In general, across a remarkably wide range of endeavors, expertise in some domain is achieved with 10,000 hours of practice. If someone has practiced something for 1,000 hours, they’re likely to be good, but they are not classified as an expert. 

Even if the person seemed especially good at the task the first time they tried it, about 10,000 hours will still be needed to get to that peak level. Something about that 10,000-hour number seems to represent a level of remarkable, expert achievement.

With piano players, there are many ways to assess performance. One method that Ericsson has used is to calculate how quickly different pianists can hit multiple notes on the keyboard. The interstroke interval is a measure, in seconds, between when one note is struck and the next begins.

Now, there’s no real artistry in hitting keys on a keyboard quickly. If anything were going to be a function of talent rather than practice, this might be it. Even with this relatively straightforward task, though, practice is a remarkably good predictor. 

If you calculate the log transform of the number of hours that each pianist has practiced, and similarly calculate the log transform of that minimal interstroke interval for those same pianists, a remarkably consistent relation emerges.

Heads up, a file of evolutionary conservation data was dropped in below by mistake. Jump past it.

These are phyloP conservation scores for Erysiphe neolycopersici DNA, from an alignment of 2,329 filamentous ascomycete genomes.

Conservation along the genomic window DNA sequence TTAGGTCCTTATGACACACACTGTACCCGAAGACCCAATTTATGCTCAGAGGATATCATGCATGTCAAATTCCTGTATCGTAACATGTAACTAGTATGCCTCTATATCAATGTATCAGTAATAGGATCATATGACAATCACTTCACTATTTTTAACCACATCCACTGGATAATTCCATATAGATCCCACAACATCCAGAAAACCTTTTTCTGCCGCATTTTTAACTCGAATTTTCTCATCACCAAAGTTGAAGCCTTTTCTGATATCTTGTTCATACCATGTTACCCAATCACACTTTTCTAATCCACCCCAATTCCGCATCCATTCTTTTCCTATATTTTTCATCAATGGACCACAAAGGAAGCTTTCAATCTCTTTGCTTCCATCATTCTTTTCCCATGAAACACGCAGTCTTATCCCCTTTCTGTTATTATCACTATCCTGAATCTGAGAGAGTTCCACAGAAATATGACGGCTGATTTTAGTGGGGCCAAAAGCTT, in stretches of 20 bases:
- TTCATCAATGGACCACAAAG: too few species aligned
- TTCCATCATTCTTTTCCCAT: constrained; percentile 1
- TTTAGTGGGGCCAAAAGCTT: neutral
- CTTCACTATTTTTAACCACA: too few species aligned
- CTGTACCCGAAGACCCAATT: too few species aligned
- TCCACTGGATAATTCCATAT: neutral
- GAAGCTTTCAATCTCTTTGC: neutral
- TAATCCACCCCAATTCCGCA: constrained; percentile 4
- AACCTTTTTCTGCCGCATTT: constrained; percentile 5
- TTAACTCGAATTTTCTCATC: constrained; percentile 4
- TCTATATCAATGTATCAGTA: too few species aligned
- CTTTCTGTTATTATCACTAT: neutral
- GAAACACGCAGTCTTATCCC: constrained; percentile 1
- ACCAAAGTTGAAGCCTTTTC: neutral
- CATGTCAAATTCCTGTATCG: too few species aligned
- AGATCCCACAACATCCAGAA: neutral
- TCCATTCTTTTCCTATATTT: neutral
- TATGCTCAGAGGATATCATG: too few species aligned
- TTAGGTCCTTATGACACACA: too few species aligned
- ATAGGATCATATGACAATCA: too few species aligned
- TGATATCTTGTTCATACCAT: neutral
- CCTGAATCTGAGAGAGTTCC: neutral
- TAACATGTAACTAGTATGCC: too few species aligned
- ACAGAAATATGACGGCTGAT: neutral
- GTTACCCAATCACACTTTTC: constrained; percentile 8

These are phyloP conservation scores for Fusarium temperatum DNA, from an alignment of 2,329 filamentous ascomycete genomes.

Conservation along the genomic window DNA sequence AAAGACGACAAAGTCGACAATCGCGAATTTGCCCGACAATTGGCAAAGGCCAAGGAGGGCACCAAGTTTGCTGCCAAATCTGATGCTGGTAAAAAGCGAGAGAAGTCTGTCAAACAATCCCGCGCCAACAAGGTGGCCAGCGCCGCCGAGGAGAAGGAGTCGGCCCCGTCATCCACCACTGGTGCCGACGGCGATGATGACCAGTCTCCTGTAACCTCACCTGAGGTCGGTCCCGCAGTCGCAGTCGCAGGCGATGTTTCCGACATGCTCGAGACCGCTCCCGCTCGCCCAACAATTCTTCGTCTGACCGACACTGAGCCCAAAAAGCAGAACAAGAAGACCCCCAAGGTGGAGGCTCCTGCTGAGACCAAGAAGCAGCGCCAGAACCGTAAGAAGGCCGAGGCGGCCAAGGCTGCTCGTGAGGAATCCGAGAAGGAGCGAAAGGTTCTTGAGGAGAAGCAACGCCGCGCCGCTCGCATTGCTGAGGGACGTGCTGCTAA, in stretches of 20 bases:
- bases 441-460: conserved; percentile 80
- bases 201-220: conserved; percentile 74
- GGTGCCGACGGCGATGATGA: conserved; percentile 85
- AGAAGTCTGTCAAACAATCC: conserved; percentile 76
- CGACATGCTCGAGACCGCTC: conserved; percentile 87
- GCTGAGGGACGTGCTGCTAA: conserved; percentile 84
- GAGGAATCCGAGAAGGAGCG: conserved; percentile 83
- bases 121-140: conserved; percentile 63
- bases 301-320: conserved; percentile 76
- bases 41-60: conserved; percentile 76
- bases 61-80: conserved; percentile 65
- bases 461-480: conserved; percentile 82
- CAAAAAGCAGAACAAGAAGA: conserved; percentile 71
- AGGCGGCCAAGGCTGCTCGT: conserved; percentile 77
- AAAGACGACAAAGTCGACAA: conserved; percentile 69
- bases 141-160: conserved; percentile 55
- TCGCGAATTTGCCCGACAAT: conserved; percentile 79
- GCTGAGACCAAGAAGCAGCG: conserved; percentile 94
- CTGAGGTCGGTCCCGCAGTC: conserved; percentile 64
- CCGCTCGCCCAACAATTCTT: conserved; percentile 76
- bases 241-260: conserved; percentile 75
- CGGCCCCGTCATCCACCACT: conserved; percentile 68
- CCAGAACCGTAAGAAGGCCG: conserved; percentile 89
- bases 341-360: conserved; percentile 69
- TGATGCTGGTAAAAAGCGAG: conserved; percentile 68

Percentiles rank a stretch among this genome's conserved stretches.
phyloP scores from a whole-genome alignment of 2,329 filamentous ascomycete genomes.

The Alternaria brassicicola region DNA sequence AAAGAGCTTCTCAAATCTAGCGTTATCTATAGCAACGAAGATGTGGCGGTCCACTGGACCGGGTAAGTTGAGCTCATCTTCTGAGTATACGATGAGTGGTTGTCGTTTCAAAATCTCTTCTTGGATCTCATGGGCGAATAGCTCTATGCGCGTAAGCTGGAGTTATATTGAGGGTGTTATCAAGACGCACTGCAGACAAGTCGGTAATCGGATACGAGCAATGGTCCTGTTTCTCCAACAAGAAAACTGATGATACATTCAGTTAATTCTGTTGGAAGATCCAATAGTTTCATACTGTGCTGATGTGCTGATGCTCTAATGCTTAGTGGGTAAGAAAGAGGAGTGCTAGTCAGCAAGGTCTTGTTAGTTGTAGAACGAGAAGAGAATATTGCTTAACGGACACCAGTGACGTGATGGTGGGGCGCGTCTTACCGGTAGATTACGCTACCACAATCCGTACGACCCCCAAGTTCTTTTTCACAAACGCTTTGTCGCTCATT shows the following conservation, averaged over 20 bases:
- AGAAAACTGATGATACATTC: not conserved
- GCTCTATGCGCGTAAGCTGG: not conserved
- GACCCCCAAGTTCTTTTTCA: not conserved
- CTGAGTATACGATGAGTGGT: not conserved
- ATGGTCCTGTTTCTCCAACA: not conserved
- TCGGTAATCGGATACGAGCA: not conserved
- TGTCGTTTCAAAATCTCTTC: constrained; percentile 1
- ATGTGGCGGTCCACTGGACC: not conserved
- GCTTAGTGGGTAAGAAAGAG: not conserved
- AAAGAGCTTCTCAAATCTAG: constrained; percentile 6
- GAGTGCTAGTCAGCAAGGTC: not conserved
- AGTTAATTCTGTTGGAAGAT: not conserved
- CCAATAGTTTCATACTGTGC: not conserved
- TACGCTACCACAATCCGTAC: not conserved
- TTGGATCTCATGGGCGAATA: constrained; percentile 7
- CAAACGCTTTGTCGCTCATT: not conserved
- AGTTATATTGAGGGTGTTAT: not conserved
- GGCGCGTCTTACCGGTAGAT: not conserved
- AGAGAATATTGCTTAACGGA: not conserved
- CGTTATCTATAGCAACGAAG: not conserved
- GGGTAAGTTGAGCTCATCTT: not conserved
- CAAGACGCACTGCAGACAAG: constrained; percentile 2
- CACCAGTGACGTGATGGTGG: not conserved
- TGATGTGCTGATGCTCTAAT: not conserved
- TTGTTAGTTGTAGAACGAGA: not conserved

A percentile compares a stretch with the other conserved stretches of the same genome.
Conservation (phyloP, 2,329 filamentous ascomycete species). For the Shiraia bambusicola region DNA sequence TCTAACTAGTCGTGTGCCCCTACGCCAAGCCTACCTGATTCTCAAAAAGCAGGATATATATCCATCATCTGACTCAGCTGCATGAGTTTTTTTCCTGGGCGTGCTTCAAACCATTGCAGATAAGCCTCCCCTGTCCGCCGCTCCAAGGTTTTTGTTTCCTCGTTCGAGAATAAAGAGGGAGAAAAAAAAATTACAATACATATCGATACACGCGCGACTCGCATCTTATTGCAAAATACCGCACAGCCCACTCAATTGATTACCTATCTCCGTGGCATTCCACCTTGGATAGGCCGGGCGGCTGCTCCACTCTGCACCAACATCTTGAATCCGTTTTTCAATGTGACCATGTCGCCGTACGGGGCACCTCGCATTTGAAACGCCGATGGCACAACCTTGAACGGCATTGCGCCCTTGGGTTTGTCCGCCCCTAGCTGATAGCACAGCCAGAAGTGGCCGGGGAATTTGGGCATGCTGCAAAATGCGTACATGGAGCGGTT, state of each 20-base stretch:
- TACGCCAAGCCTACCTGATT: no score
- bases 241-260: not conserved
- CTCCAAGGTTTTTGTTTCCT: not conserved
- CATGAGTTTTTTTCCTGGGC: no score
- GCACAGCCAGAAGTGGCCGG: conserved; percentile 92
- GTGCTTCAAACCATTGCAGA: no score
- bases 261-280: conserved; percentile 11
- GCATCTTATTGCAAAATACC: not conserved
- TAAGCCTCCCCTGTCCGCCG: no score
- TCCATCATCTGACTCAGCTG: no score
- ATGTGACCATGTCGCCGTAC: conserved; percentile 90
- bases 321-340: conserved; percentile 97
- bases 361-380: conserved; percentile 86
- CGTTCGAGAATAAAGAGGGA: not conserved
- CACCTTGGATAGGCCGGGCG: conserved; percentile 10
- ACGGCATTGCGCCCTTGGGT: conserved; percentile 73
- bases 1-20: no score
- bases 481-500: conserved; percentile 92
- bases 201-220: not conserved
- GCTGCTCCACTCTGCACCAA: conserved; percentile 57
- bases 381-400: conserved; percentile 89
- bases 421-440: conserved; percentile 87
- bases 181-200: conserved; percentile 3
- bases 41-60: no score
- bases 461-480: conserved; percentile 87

As the old joke says: How do you get to Carnegie Hall? Practice, practice, practice.

Happiness and Performance

Therefore, Dr. Vishton suggests that no matter how masterful you’ve become at your craft, there’s always room for improvement. If you enjoy something and want to get better at it, keep practicing, and you will continue to improve.

This connects to another piece of advice: If you want to be happy, then you should find a job that you love doing. Even if you make a lot of money in some other profession, if you don’t like it, you may doom yourself to a life of stress and unhappiness. 

Ericsson’s data provides solid support for that advice. If you want to be good at something, you have to do it a lot. To get to 10,000 hours, if you do something for 40 hours a week, you need to keep going for about 250 weeks—five years—before you’ll achieve true expertise. That’s a lot of time to spend on anything that you don’t like doing.

“The advice I’ve been given is to find something you like to do, so you’ll be happy,” Dr. Vishton said. “I would say that you probably need to find something you like, even if you just want to be really good at doing it. If you find yourself competing with people who actually do like doing the thing you’re forcing yourself to do, you’ll likely find yourself losing a lot.”

This article was edited by Kate Findley, Writer for Wondrium Daily, and proofread by Angela Shoemaker, Proofreader and Copy Editor for Wondrium Daily.
Image of Professor Peter Vishton

Peter M. Vishton is an Associate Professor of Psychology at William & Mary. He earned his PhD in Psychology and Cognitive Science from Cornell University. Before joining the faculty of William & Mary, he taught at Northwestern University and served as the program director for developmental and learning sciences at the National Science Foundation.